PSL-based landscaping firm wants to close the loop by recycling yard waste into garden mulch
FORT PIERCE – The St. Lucie County Planning & Zoning Commission voted unanimously June 17 to approve a conditional use permit so a Port St. Lucie-based landscaping firm can begin recycling all of its yard waste into various types of garden mulch instead of hauling to the county landfill.
Sampson Tree Service has operated in St. Lucie for more than three decades and its owner Rich Sampson purchased the 18.38-acre property a couple of years ago with the idea of creating his own mulch-processing business to close the loop on his business. He told P&Z commissioners that he grew tired of paying the local dump to burn up the debris when it could have been repurposed. The conditional use permit he requested only applies to the southwestern five acres of the parcel at 21001 Orange Ave. rezoned for utility purposes years ago by a previous owner.
“It’s just another piece of my puzzle,” he said. “We were paying a lot of money to dump. You go in some of these places, and I was losing a gas tank on a truck because logs were popping up. If it rains too much, they’re closed. So that’s why I went into this.”
County Planner Bethany Grubbs described Mr. Sampson’s plans for that portion of his land, whose previous owner had requested a conditional-use permit in the early 2000s to build a yard-waste recycling utilizing and an air current incinerator. Instead of incineration, however, the latter plans on repurposing all of his yard waste.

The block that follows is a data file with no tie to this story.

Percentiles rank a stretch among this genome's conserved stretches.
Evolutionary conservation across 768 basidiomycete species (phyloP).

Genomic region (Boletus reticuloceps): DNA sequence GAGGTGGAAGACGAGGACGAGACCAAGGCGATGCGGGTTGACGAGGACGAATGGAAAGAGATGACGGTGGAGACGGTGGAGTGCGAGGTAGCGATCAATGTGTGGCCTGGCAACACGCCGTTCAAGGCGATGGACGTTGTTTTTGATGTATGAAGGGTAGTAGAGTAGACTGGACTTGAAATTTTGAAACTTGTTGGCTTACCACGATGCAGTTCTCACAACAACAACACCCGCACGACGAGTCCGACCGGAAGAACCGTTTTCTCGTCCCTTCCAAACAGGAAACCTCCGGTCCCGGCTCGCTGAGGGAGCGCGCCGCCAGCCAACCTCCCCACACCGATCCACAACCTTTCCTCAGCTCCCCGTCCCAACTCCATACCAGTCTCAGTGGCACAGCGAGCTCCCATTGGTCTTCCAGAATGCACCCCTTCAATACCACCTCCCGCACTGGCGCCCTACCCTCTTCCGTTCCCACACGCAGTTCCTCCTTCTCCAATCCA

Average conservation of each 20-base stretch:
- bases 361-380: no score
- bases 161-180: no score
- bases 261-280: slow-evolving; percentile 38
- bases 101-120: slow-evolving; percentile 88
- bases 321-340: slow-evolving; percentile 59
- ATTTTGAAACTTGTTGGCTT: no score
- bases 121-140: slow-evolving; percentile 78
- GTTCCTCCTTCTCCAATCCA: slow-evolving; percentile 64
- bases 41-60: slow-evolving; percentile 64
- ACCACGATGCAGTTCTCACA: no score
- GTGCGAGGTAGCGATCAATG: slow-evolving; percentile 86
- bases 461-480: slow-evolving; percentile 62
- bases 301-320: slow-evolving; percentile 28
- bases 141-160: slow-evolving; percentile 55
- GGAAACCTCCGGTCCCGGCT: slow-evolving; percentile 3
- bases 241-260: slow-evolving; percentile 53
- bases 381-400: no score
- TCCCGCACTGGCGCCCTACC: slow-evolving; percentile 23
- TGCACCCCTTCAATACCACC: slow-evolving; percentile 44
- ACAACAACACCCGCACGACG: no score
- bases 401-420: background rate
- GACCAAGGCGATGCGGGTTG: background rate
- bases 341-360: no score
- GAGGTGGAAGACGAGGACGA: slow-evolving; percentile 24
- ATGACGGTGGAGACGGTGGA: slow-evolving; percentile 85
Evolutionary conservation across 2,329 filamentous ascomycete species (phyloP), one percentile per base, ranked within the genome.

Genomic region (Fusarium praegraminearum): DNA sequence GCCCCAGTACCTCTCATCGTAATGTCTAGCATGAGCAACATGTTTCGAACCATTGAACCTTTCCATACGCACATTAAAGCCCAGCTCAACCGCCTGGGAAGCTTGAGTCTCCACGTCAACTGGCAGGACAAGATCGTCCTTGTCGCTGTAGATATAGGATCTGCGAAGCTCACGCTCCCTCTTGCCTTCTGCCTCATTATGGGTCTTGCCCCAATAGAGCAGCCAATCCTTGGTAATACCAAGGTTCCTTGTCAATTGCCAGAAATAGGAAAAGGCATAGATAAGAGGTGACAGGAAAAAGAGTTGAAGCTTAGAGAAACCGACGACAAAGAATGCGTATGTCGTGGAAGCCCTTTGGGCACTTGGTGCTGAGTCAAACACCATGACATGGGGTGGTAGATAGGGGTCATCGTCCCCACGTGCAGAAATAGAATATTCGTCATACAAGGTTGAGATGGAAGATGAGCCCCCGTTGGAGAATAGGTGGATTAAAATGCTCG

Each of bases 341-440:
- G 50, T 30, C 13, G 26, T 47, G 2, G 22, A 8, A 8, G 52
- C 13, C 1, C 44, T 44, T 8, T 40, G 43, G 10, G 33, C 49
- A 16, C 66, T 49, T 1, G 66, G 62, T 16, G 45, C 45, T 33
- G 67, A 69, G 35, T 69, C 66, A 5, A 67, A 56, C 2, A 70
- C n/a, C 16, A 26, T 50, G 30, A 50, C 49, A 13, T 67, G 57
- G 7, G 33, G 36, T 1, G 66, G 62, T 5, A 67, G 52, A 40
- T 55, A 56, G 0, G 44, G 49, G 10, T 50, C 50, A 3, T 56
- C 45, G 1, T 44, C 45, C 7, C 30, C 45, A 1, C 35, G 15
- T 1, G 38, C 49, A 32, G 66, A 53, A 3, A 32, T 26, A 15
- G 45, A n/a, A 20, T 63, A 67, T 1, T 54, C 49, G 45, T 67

“The operation is limited to recycling and processing of land clearing and yard trash and wholesale of recycled mulch, with no composting proposed,” she said. “The application estimates 10 truckloads of yard waste and debris will be delivered daily. The proposal entails four 100 by 145 stockpile pads and one 100 by 145 relocation pad. The corresponding phases consists of sorting, mulching and material dying.”
Ms. Grubbs went on to explain that the applicant’s planned debris recycling would entail a 60-day process including the dying of mulch into four different colors on the permeable pads. The company will be required to install a 20-foot-wide perimeter green-belt strip around the area, including an eight-foot-tall opaque vegetative buffer as part of 23 conditions of approval.
“Staff recommends the Planning & Zoning Board forward the petition with a recommendation of approval subject to the following conditions of approval outlined in the agenda packet,” she concluded. “Staff has ensured the conditional use does not have a negative effect on the environment, adjacent properties, public facilities, fire protection and is consistent with the Land Development Code and Comprehensive Plan,”
After Ms. Grubbs finished her presentation, Commissioner William O’Dell questioned if the county really needed to saddle the established businessman with a $50,000 bond as one of the aforementioned 23 conditions of approval.
“It looks like under these conditions the only one that would be a little bit of a hardship is it’s requiring a bond,” he said. Is there a bond requirement for this?”
“There is, based off of the size of their property and the operations,” Ms. Grubbs responded. “A $50,000 bond will be paid to the county in case the site does have non-compliance issues.”
When Mr. O’Dell wondered whether that condition could be waived for the applicant, Assistant County Attorney Katherine Barbieri reminded him of the Land Development Regulations.
“It is specifically outlined as a requirement of the Code,” she said.
Both Commissioners Craig Mundt and Robert Lowe worried about potential groundwater contamination from the mulch dyeing process planned for the property.